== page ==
|May a broken kli
If a kli breaks
on Shabbos, it will not be muktze if it is used to fulfill a certain function. This
applies even if the kli cannot operate in the same manner as it did before.
For example, a jug that was used for storing liquids and cracked (even on Shabbos), if
from now on it will be used as an ornament it is not muktze. 1
However, if it broke in such a way that it is useless and
such a kli is usually discarded, it is muktze.2 Therefore,
if a plate broke in half on Shabbos it is muktze, because nowadays a broken plate
serves no purpose. In the time of Chazal, broken items were utilized for covering
bottles, bowls etc, and therefore broken items were far from becoming muktze on
Shabbos. In contemporary times, however, we are fortunate to have aluminum foil, plastic
wrap etc, which perform those functions, and hence we have no use for most broken items.
What if the broken kli can
perform a certain function, but the owner discarded it on Shabbos, does it become muktze?
A broken kli that can perform a certain
function, as mentioned, is not muktze. However, if the owner discarded it before
Shabbos it becomes muktze and may not be moved. This is because a certain consensus
exists as far as broken items are concerned, and therefore even though it still has some
use, if it was discarded before Shabbos it is muktze. Accordingly, if one walks by
a communal garbage on Shabbos and sees a broken chair, even though he has use for such a
chair it is muktze.
If however, it was discarded on Shabbos, since it was
considered a kli at the onset of Shabbos, it does not lose its status.3
The above-mentioned chair would not be muktze in this case. See footnote. 4
What if the kli has a use
but one does not know whether it was discarded before Shabbos and is muktze,
or discarded on Shabbos and is not muktze?
The Biur Halacha 5 quotes R
Akiva Eiger who is indecisive in this matter, but adds that if the item was found in the
street it is not muktze. This is because a) it may have broken on this very spot
and not been discarded at all (we are referring to a kli that is used even in
its broken state), b) it may have been discarded on Shabbos (which does not become muktze).
If a pair of good shoes was discarded
before Shabbos, do they become muktze?
In this case we are not talking about broken keilim,
rather an undamaged kli was discarded before Shabbos. Here the halacha
is that since it is abnormal to discard decent looking items, the kli does
not forfeit its status as a kli, and is not muktze. 6
Accordingly, if one sees a chair placed next to the garbage, even though the fabric is
faded, it is not muktze because it is still considered an unbroken kli.
May one move shards that present a
Shards of glass are usually muktze due to the
potential damage they may inflict and hence people do not use broken glass as keilim.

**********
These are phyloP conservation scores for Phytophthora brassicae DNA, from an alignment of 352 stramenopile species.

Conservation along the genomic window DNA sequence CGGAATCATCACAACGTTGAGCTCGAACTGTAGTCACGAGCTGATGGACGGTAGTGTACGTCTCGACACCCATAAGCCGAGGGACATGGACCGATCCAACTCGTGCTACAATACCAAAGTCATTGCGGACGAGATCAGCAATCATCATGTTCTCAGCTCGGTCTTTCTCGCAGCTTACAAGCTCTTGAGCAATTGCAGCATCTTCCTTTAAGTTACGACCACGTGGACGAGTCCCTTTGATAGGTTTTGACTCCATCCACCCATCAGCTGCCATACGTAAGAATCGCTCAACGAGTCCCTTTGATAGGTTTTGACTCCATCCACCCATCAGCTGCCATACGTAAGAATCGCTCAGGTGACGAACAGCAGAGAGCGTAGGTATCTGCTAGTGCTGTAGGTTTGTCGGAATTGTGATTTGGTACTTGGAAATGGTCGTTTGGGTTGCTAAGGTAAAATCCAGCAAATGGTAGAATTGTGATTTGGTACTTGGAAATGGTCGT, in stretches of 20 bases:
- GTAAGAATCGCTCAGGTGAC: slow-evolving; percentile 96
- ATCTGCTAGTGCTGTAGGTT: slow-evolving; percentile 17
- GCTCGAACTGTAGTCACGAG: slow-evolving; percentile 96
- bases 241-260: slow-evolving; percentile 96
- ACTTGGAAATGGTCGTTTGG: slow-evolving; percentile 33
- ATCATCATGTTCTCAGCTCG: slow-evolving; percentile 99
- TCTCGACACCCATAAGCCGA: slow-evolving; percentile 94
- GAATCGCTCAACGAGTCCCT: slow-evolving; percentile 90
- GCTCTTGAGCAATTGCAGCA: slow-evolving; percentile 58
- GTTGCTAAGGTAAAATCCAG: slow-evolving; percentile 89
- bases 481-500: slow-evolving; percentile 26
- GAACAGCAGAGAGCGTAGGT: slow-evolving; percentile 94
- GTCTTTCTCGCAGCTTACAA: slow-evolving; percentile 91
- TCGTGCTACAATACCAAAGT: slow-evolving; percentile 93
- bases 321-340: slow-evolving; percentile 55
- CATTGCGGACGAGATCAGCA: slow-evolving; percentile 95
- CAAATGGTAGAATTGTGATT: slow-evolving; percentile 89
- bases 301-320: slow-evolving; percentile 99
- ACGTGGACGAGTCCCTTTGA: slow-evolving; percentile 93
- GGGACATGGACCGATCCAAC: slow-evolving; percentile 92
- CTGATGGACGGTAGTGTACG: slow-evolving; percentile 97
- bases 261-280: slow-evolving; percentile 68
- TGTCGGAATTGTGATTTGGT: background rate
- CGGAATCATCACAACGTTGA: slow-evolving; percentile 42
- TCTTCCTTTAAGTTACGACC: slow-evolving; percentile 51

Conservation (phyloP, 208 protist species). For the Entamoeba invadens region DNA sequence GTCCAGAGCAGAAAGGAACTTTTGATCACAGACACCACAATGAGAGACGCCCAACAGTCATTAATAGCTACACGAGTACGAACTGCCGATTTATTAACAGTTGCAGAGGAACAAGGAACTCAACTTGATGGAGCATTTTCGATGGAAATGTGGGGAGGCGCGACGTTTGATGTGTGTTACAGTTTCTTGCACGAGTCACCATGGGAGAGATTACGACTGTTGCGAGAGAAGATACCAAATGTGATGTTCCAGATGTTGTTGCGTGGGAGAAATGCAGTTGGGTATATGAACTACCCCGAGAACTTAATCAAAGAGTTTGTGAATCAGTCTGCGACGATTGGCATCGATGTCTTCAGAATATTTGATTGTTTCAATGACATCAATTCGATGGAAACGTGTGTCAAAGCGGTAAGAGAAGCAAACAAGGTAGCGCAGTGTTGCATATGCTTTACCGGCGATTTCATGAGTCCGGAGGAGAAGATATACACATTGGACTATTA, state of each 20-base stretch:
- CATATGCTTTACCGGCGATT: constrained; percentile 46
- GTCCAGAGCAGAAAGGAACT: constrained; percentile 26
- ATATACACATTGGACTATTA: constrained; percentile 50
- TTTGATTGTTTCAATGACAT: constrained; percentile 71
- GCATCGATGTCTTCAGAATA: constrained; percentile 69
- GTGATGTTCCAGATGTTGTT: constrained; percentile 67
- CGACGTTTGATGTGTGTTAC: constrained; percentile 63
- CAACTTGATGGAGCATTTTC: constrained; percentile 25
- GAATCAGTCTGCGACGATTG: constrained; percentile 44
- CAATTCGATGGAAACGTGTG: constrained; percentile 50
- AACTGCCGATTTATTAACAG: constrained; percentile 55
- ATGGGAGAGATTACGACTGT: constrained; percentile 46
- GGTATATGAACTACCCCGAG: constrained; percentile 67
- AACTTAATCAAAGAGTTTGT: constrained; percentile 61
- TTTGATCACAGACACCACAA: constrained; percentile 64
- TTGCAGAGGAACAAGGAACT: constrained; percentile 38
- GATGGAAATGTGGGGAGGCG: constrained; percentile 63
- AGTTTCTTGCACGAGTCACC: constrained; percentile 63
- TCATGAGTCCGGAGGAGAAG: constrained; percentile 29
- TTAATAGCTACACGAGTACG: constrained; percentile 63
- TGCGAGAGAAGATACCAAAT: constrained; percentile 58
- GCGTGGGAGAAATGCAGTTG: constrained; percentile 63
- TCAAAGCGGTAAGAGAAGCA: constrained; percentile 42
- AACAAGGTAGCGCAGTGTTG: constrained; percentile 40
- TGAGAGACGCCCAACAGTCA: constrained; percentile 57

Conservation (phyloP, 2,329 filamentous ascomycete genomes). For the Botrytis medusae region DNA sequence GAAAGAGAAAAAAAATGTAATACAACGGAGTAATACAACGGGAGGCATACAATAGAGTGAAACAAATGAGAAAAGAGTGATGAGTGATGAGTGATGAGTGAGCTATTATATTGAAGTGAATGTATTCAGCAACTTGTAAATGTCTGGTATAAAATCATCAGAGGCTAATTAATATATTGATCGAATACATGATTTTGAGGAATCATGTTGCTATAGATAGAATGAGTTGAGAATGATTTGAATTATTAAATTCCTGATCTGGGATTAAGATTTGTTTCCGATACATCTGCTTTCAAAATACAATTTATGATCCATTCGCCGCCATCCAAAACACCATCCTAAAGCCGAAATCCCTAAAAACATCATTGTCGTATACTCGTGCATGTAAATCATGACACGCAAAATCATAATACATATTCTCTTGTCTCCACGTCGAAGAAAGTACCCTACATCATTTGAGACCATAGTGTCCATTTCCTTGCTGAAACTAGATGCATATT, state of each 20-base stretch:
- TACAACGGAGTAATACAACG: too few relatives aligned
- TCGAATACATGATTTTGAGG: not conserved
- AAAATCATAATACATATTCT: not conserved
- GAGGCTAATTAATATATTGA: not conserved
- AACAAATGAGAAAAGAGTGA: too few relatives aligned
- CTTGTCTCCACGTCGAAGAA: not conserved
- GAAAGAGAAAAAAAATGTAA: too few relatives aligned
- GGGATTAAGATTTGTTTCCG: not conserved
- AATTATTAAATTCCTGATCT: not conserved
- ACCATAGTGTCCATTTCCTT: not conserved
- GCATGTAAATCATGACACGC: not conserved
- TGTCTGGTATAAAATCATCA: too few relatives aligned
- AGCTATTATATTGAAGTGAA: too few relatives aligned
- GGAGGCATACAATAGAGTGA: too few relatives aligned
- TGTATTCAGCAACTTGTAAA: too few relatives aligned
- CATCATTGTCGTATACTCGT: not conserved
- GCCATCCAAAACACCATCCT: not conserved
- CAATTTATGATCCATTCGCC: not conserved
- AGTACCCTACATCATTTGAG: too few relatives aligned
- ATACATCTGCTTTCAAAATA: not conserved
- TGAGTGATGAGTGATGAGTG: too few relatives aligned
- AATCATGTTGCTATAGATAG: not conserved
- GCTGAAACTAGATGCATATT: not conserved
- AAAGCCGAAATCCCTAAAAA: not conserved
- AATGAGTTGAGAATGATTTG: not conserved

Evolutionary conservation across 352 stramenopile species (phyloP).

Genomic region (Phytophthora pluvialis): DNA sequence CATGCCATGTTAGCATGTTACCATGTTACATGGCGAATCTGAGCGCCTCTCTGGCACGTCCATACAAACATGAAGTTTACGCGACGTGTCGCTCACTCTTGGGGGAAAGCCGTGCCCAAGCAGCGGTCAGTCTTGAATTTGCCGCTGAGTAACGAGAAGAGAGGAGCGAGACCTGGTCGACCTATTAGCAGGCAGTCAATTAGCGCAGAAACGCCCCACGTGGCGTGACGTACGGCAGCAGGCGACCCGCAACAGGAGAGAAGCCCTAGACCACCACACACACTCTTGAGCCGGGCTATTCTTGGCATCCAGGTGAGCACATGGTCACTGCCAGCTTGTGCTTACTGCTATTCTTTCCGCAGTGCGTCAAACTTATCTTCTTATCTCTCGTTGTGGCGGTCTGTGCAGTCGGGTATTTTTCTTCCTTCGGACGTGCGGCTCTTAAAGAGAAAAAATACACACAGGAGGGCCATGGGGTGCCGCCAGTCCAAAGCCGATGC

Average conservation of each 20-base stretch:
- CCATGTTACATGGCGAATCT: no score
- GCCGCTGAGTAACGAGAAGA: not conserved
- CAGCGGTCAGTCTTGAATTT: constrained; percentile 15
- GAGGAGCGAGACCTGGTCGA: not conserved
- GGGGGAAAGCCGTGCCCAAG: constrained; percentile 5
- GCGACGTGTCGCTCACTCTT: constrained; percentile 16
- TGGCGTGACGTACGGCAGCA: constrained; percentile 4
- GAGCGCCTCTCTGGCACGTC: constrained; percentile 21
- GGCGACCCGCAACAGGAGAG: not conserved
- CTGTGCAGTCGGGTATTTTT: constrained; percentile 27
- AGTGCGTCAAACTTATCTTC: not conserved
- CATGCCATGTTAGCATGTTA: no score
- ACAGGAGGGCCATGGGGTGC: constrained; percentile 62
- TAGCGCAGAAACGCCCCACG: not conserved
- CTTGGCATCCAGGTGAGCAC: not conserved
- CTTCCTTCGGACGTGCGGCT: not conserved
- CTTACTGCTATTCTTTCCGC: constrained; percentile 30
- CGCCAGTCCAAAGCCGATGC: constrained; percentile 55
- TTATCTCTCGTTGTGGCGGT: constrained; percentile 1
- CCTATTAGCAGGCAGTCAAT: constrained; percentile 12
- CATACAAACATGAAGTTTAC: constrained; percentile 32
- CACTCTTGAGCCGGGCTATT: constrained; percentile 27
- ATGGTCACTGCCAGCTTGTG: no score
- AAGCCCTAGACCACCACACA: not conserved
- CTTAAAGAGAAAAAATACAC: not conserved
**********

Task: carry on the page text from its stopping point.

If however broken glass is in ones home or in the street, it is permitted to move it
out of the way even with ones hands, because of the potential danger. 7
As for carrying the shards in the street when there is no eiruv, see simon
308 seif 18. The Mishna Berura 8 adds that shards of clay
do not present a threat and therefore may not be handled. They may however, be gathered up
with a broom and dustpan, 9 but not with ones hands. Plastic dishes would
be more applicable to us, and therefore broken plastic, when it does not pose as a threat,
is muktze and should not be gathered with ones hands.
 Simon 308:6.
 MB simon 308:58.
 MB 308:32.
 Certain stipulations apply to broken keilim, namely if they can be easily
repaired, they would be muktze as a gzeira (Rabbinical decree) lest
one repairs them. If, for example, a leg of a chair disjoined, a rav should be consulted,
because the chair itself (in certain cases) becomes muktze. This belongs to seif
 Simon 308:7 mibod yom.
 MB 308:51.
 Simon 308:6 in the Rama.
 Simon 308:30.
 This is called tiltul min hatzad ltsorech davar hamutar.
Food For Thought
Is one permitted to use a needle
in order to remove a splinter?
If the wheel of a baby carriage came
off, does the carriage become muktze?
A leg of a chair came out, may one sit
on the chair?
The stick of the broomstick came out,
is one permitted to put it back?
Answers coming next week.
Vort on the Parsha
Hashem has warned us not to lend money to our fellow
Jews on interest. One of the explanations given is that a persons livelihood depends
on many factors; whether it is rain for the farmer, customers for the shopkeeper etc. A
person is thus propelled to turn to Hashem and entreat Him to send ones sustenance.
Money earned on interest however, is a guaranteed income (unless the borrower shirks his
duty to repay), and one is not compelled to turn to Hashem for assistance.
The Ksav Sofer says that this is why the Torah
associated money interest with the Land of Israel. Many lands are water rich and the
inhabitants do not have to turn to Hashem to pray for their existence, whereas Eretz
Yisrael drinks water from the rains of the heavens dependent on Hashems
mercies. It is in the Holy Land where we must continually turn to Hashem, which in itself
is one of the blessings of the Land.